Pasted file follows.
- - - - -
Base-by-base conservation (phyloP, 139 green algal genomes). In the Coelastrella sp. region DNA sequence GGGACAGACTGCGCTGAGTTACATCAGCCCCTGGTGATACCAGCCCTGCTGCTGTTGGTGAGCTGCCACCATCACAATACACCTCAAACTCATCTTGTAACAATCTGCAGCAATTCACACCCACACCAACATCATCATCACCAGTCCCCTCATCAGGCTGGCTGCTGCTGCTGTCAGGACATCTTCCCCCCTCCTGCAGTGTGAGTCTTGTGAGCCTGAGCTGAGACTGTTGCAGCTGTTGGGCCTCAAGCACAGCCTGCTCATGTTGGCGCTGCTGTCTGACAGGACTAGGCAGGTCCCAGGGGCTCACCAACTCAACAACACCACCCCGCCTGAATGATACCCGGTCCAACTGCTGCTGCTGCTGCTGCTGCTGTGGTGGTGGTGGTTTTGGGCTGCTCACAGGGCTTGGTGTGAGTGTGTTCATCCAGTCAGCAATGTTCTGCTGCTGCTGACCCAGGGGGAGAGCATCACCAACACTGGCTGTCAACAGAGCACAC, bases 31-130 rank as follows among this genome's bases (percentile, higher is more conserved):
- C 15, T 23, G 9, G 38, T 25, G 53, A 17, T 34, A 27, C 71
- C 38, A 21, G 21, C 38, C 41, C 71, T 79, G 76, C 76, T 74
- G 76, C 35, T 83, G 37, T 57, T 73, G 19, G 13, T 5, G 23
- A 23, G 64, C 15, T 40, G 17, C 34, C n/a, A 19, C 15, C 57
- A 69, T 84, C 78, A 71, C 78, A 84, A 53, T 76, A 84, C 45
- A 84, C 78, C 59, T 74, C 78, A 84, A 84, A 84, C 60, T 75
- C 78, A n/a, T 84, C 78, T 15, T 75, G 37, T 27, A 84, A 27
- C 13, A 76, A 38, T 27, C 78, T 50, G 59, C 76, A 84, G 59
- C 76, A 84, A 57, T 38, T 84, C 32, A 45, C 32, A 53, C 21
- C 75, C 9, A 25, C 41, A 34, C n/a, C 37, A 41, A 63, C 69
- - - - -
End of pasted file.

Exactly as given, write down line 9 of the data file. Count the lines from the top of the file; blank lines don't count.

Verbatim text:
- C 13, A 76, A 38, T 27, C 78, T 50, G 59, C 76, A 84, G 59